By investing in sustainable solutions, companies can take actions to be more efficient and better suited to meet their business and social commitments.
Increasing global concern over the impact of climate change is forcing governments, the business community and others to explore ways to immediately start addressing global warming.
With the release of the 2021 report from the U.N. Intergovernmental Panel on Climate Change, one specific area of concern has been methane. Over a 20-year period, it is 80 times more powerful at warming the atmosphere than carbon dioxide, according to the U.N. Environment Programme.
One significant, addressable source of methane emissions is hydrocarbon-intensive operations such as oil and natural gas, chemical and power generation facilities, according to the International Energy Agency, which says that “reducing methane emissions from oil and gas operations is among the most cost-effective and impactful actions that governments can take to achieve global climate goals.”
Continuous methane monitoring
To be clear, such operations do already work to prevent methane leaks today. However, the most common methods rely on manual inspections of equipment. Workers use handheld thermal cameras to inspect equipment during periodic inspections.
The obvious drawback to this approach is that a leak could occur directly after a check is completed, or otherwise missed, and go undetected, continuing to release harmful methane into the open air – and creating a safety hazard – until the next periodic check.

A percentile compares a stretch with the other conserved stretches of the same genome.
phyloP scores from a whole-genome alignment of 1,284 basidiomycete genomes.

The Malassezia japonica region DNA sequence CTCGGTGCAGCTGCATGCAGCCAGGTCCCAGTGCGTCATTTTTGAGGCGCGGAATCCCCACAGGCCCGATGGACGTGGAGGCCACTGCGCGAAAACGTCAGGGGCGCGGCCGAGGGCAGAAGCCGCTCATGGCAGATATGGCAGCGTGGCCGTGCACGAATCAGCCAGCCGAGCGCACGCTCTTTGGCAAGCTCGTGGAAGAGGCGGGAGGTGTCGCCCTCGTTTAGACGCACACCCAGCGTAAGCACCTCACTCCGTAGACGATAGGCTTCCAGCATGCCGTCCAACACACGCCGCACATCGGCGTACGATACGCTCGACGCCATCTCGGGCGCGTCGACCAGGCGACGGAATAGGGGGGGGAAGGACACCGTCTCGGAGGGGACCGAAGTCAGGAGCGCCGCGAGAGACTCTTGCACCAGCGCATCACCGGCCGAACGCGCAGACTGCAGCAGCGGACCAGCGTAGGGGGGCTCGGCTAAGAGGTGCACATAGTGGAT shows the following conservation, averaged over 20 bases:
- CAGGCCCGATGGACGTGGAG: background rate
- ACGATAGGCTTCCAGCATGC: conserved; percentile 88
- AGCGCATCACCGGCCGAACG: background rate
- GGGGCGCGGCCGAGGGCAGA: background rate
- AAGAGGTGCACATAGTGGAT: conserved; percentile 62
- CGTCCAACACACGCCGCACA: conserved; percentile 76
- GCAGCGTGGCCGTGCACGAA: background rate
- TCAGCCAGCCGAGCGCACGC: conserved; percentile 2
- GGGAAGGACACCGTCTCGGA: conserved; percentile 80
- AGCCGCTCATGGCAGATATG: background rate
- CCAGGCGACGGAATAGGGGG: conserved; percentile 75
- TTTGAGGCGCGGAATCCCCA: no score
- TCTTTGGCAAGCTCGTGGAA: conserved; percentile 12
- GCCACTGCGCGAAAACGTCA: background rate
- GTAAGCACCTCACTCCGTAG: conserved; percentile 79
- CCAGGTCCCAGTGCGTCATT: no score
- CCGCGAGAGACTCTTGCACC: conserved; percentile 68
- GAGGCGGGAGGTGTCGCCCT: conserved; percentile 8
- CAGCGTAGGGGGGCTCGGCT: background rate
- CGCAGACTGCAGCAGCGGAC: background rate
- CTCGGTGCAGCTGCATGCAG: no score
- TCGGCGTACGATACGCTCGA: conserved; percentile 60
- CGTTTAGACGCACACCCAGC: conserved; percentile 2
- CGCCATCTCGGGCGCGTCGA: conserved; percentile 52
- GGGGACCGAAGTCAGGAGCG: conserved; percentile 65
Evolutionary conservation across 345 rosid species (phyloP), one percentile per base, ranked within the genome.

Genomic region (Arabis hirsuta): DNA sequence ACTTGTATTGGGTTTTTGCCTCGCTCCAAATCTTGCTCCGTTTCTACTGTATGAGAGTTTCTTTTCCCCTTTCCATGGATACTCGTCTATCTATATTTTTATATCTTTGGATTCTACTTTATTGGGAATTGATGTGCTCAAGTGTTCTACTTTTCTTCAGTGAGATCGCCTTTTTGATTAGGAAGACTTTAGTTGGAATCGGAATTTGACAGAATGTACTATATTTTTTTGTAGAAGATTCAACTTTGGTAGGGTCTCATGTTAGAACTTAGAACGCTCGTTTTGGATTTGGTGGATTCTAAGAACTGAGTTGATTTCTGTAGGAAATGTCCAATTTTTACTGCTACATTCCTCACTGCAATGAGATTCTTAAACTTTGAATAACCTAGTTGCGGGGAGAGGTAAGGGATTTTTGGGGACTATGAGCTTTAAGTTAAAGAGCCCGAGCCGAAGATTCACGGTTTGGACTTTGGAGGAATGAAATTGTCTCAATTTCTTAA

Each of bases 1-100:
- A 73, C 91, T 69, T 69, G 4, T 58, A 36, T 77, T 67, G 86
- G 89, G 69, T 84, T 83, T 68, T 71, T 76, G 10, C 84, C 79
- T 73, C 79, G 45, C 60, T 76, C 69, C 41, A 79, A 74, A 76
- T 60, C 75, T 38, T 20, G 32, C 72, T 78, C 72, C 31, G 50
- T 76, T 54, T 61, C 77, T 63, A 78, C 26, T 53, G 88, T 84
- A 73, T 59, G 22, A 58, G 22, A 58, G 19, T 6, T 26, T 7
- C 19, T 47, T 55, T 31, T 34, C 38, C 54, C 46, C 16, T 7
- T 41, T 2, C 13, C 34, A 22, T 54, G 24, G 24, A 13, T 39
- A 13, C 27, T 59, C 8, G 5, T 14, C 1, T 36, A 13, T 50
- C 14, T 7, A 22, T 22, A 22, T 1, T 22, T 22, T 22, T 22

The best way to address such challenges is continuous monitoring for leak detection, the gold-standard method for detecting methane leaks as it provides 24/7 monitoring of site operations, alerting to leaks as soon as they are detectable.
Continuous monitoring technology has taken a significant step forward through the use of optical imaging. An example is the Honeywell Rebellion Gas Cloud Imaging System, which uses a proprietary hyperspectral imaging technology to capture both visible and infrared hyperspectral video to monitor, quantify and display gas leaks. With its video verification capabilities, invisible gasses like methane can be visible to site workers, making it clear where methane leaks are coming from so they can be addressed right away.
The system is currently being used globally in a variety of applications to help site personnel detect and address leaks in a manner that traditional, manual inspections simply cannot.
Meeting sustainability commitments
For these companies and others, using Rebellion technology has a dual benefit – helping them create safer operations with a lower environmental impact, as well as helping them meet sustainability commitments.
Many companies, including Honeywell, have made aggressive, measurable commitments to reduce their carbon footprints as a part of their corporate social responsibility plans. By investing in sustainable solutions such as continuous monitoring and continuous visual monitoring more specifically, companies with methane-intensive operations can take actions to be more efficient, more productive, and better suited to meet their business and social commitments.